The ruling Justice and Development Party's (AK Party) Istanbul mayoral candidate for the March 31 local elections, Binali Yıldırım, promised that he will transform Istanbul, the commercial capital of Turkey, into a brand and a center for culture and art.
Speaking in a press conference held yesterday, Yıldırım pointed out that: "Istanbul is an indispensable city for Turkey. For this reason, Istanbul should be brought forward with its culture and art. Istanbul has to be a brand city."
He added that Istanbul's economy produces one-third of the national income and is bigger than the economy of 140 countries, and 20 percent of country's population resides in Istanbul.
Commenting on his ideas for cultural projects, Yıldırım underscored that the city should be filled with design in addition to works on infrastructure. Accordingly, Yıldırım added that he will establish a design center in one of Istanbul's landmarks, Haydarpaşa Train Station, and the surrounding areas to help the city become a brand.
Built by the German-owned Anatolian-Baghdad Railways and designed by architects Otto Ritter and Helmuth Conu in the first decade of the 20th century as Europe's gateway to the east, the station served the Istanbul-Medina-Damascus railway line and later routes to Anatolia. The station had also served as the terminus for trains coming to the commercial capital from Anatolia.
Late Thursday, Yıldırım also touched on projects regarding infrastructure work in the city and revealed his two main focal points as improving the public transportation system and easing traffic, the most pressing problem in the city.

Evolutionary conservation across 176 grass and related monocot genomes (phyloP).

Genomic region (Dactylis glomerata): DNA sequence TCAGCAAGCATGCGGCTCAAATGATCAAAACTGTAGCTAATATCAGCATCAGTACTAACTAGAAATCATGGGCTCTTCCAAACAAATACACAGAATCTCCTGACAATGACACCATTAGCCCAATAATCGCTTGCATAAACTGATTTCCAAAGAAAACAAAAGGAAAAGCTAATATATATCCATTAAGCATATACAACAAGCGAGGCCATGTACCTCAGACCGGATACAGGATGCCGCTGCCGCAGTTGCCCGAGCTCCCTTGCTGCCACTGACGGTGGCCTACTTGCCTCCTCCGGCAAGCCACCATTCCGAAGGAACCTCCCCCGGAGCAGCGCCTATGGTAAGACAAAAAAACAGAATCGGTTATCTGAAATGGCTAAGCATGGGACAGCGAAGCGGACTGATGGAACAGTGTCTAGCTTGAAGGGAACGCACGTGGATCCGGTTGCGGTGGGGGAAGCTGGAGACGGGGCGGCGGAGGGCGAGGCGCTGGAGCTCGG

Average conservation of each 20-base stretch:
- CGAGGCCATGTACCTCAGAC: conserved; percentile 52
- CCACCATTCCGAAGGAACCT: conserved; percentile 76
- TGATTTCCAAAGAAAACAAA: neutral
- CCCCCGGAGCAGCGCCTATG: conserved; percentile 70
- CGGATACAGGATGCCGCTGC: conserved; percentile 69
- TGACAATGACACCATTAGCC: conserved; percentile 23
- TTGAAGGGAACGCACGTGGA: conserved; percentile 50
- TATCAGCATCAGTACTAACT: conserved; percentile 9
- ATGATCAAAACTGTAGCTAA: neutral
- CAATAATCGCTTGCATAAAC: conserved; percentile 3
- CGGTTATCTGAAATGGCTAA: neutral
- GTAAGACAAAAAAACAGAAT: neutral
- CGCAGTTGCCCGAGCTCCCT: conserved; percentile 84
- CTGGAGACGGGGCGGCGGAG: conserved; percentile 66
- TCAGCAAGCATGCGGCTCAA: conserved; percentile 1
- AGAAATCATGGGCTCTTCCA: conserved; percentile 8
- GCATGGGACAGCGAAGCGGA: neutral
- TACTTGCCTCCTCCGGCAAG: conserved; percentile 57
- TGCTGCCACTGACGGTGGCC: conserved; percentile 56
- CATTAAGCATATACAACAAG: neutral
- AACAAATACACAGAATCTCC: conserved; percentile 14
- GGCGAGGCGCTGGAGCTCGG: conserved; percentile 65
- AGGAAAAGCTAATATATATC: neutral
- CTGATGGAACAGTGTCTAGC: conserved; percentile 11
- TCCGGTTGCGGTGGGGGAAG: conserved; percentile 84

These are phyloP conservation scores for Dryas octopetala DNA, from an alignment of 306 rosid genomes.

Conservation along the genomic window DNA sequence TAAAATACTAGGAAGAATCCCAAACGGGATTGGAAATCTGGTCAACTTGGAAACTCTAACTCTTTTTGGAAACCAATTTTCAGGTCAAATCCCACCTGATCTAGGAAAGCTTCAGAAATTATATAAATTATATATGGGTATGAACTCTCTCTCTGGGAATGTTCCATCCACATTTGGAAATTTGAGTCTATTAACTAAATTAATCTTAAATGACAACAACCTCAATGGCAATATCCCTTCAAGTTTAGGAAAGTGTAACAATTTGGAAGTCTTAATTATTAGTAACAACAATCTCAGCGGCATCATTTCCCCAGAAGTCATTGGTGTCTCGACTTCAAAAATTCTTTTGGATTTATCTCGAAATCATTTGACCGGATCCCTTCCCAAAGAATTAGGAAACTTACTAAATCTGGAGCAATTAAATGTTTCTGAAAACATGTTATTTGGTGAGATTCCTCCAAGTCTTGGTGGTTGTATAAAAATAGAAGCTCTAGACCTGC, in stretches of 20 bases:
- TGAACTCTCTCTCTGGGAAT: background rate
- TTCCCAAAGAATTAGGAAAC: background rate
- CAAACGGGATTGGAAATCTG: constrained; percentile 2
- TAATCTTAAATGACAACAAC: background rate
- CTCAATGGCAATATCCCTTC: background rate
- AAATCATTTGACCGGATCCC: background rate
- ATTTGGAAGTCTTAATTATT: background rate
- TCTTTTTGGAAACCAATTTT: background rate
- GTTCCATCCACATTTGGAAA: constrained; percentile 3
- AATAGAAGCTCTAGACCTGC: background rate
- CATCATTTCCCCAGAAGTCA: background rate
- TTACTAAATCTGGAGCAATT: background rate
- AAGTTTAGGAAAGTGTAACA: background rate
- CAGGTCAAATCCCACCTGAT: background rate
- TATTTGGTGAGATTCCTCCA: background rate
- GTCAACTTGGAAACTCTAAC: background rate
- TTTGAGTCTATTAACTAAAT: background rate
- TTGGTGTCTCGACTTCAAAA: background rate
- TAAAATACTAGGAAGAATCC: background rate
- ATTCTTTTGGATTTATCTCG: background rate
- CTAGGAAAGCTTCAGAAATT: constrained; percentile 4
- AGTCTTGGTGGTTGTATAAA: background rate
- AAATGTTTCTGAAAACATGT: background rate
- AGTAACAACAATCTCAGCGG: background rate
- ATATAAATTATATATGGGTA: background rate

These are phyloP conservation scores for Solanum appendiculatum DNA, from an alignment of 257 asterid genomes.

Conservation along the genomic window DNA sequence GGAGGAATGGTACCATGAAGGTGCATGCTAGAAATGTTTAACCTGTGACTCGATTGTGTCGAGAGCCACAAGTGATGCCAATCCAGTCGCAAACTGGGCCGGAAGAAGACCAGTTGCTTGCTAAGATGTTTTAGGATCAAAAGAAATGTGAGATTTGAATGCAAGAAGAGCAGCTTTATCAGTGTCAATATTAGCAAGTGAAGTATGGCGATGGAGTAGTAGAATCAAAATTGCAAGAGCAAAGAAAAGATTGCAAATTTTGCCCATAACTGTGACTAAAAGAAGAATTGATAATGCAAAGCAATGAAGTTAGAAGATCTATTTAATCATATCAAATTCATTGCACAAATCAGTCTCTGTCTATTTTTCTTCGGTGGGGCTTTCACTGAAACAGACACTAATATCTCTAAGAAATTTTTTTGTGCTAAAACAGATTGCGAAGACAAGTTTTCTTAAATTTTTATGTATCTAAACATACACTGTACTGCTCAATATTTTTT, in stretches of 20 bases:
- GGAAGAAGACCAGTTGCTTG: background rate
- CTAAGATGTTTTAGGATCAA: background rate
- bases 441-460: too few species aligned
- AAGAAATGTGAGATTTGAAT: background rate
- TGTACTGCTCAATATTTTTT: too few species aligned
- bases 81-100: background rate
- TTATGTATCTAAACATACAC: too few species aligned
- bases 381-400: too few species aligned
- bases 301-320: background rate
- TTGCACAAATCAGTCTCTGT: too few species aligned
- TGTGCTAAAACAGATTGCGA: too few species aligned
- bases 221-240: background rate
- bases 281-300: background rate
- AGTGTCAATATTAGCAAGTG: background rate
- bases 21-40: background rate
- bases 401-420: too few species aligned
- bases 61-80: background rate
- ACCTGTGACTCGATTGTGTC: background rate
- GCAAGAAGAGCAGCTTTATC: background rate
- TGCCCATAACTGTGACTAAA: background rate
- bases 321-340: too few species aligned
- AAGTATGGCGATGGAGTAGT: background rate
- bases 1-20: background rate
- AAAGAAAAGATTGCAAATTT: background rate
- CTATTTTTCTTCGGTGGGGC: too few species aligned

Stressing that the definite solution for the traffic problem is a well-equipped transportation system, Yıldırım highlighted that his aim is to increase railway systems to 518 kilometers in five years, leaving behind Tokyo, London and Paris, and ensuring that every resident can reach a subway station in a 10-minute walk.
"When the railway systems increased to 518 kilometers, the railway systems' share in all of the public transportation will become 48 percent. This increase will decrease the traffic on highways, enabling the traffic to flow," Yıldırım said.
Istanbul, Turkey's most populated city with more than 15 million inhabitants, has been notorious for its massive volume of traffic. It also has the largest number of motor vehicles compared to other cities in Turkey, at more than 4.1 million. However, thanks to a set of preventative measures and recent projects by Istanbul municipality, the city has seen a 17 percent drop in traffic jams.
The latest figures released by the municipality along with companies analyzing traffic data have indicated a 17 percent drop in traffic congestion in Turkey's most populated city, which often scores high in traffic congestion levels. The drop is linked to a series of measures, like smart transportation systems, new roads, new intersections and what the government dubbed "megaprojects" in road infrastructure, despite the growing population and rising number of motor vehicles in the city.
Further elaborating on projects regarding the transportation system and traffic, Yıldırım underscored that they will implement smart traffic management system projects, which will provide information to users on which road to use before leaving their homes.
Yıldırım also stated that they are planning to build another subway line under the straits to link both sides of Istanbul and identify key places for traffic to build alternatives. Pointing out that another reason for the traffic jams in the city is the lack of parking spots and vehicles left on the roads, Yıldırım vowed to create 1.75 million parking spaces.
In relation to illumination in the city, Yıldırım indicated that lighting in Istanbul at night is difficult to maintain due to high costs; however, he stressed that he will solve the problem by setting up solar panels and waste-to-energy systems to produce low-cost energy.
Yıldırım also promised to increase the 179 kilometers of bicycle paths to 1,086 kilometers initially, with the aim of increasing them even more in the future by building bicycle paths in green areas along the coast.